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Author Topic: Fewer loggers?  (Read 2267 times)

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Offline Ron Wenrich

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Fewer loggers?
« on: September 16, 2001, 03:38:46 PM »
All things considered, life goes on.

I saw this item over at the Hardwood Review.  Their commentary is that loggers are leaving the profession in droves.  This will have long ranging effects throughout the hardwood industry.

Reasons include high timber prices in regards to log prices and poor pulp markets.

Mills are responding by putting on there own crews, where possible.  Other mills cannot afford crews, which may yield dire results.

Log inventories are pretty low, and things will get lower as we approach winter.  I know that when lumber buyers come to our mill they look at our log supply.  We have about 2 weeks worth of inventory.  Many guys are working on a day-to-day basis.

Logging conditions have been excellent, since we are in a drought.  Landowners are holding timber off of the market, due to the drop in price.  When we hit the mid to late fall, our logging weather will go down hill, along with inventories.

How are the rest of you doing?

Never under estimate the power of stupid people in large groups.

Offline Jeff

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Re: Fewer loggers?
« Reply #1 on: September 16, 2001, 03:54:35 PM »
Our log inventories remain low, but by choice. We have little work right now. I have been taking 1 or 2 days a week off all summer to take care of Different callings. My back-up sawyer saws at about 30% of what I do and we are still way ahead of our orders. We are selling some soft maple grade, and some low grade crating material but our aspen market has all but dried up for now.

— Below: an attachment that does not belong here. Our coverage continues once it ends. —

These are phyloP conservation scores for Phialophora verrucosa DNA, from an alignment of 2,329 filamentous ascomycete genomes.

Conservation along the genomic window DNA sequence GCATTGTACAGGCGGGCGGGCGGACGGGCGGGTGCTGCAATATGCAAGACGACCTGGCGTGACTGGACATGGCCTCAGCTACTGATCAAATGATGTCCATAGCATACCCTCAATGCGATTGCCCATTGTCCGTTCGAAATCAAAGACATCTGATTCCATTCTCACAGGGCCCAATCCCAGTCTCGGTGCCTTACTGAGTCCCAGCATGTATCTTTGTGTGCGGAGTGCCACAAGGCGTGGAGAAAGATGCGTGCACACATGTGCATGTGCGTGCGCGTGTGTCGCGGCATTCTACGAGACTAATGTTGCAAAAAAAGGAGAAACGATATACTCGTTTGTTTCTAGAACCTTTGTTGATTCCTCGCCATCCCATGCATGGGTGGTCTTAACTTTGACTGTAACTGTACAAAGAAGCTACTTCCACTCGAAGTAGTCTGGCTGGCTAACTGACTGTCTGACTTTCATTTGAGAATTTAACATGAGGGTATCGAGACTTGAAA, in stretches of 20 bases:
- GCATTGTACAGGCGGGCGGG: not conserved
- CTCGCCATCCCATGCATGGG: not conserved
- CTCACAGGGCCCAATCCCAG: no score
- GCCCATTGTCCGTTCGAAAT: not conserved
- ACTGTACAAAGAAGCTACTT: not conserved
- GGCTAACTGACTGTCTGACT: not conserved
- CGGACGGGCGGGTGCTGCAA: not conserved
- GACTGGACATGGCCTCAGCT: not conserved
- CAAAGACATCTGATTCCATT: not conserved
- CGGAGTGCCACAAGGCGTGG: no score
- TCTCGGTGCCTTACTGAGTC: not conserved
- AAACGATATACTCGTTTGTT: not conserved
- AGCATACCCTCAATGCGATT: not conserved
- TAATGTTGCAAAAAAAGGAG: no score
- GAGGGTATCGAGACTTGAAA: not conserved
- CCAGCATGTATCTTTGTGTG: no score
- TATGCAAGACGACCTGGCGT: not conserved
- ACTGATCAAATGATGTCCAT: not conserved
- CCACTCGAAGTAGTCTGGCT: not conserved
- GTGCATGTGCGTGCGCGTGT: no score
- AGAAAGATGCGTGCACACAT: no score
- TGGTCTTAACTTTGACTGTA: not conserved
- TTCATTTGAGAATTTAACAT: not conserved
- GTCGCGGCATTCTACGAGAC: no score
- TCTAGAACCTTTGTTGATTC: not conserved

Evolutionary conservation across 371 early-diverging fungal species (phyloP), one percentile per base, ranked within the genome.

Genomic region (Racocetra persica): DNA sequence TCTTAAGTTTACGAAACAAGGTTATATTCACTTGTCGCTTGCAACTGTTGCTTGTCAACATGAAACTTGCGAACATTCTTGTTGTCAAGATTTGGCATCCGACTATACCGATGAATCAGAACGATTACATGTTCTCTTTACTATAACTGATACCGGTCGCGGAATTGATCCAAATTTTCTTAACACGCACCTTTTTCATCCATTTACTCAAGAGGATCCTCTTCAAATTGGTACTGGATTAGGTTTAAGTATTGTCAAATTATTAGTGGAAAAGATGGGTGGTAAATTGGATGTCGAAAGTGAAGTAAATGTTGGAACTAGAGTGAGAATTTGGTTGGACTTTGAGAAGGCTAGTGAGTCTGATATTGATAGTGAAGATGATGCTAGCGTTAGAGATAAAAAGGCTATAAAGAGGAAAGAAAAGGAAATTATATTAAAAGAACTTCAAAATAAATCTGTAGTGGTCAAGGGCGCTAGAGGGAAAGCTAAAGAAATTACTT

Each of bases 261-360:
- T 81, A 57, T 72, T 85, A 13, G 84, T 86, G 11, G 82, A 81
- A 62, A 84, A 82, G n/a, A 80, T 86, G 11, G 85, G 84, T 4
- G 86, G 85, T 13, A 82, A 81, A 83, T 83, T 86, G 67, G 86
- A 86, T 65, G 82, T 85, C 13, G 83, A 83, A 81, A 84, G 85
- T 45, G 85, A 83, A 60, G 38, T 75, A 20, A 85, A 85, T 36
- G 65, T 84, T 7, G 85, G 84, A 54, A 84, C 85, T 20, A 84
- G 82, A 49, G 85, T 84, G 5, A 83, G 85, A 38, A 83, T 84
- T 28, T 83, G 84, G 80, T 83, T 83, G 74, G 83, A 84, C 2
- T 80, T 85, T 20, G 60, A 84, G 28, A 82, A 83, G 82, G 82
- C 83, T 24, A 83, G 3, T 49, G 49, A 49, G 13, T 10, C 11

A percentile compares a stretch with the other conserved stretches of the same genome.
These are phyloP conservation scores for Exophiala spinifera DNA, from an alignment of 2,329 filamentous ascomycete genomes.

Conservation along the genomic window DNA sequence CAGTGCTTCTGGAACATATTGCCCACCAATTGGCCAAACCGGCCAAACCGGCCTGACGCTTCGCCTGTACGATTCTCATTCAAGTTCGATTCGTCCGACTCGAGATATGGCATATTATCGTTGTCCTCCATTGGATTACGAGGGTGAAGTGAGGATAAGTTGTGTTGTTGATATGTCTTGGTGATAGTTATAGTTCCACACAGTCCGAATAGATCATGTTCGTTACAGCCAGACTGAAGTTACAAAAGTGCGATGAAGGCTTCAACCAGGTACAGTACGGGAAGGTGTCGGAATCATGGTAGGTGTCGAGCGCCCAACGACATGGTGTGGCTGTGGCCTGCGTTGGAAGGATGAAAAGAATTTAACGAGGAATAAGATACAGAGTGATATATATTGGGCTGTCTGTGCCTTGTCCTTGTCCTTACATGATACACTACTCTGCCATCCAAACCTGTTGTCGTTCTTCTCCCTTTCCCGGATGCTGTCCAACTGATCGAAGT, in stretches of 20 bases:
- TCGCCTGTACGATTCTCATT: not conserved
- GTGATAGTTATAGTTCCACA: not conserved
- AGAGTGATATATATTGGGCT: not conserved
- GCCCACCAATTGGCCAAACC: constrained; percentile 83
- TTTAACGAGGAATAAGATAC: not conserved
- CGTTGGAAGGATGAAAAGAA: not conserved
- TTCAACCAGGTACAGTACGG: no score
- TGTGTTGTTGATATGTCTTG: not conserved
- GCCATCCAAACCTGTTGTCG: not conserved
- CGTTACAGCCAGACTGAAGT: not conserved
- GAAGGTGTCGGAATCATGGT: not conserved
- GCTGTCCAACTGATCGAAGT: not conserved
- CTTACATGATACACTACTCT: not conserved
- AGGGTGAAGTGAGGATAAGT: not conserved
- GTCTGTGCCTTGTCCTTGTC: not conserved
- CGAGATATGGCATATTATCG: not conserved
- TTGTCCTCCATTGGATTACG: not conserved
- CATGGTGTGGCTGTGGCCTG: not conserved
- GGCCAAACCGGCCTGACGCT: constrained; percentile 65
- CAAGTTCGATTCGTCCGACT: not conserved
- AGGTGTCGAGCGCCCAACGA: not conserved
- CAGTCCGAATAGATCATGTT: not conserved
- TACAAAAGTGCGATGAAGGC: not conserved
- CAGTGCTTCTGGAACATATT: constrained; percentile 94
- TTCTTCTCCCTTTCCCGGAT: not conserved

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Offline Tom

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Re: Fewer loggers?
« Reply #2 on: September 16, 2001, 04:25:40 PM »
No drought here lately but things have been slow for everybody for almost a year now.  Pulpwooders getting out of the business and selling equipment.  Most are older and retiring but few new ones coming on.  Trucks and trailers are for sale everywhere you look.  Some of them even run. :D

I've asked around to find out what's been going on and nobody really knows except the mills are closing and log prices are going down.  You can't feed a family and a truck too without a good second job.

Even my little custom sawing business has felt a slowdown.  This past summer has not provided enough income to make equipment payments and I have had to supplement them.

I could have done better if I had seriously beat the bushes but actually I needed the time off.

One thing for certain is that we can look for things to get better :)  If they get much worse, we'll all be doing something else. :D ;D

Somebody has money. The lawn services are causing traffic jams on the interstate. There's so many of them that they can't get out of each others way.

Offline Texas Ranger

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Re: Fewer loggers?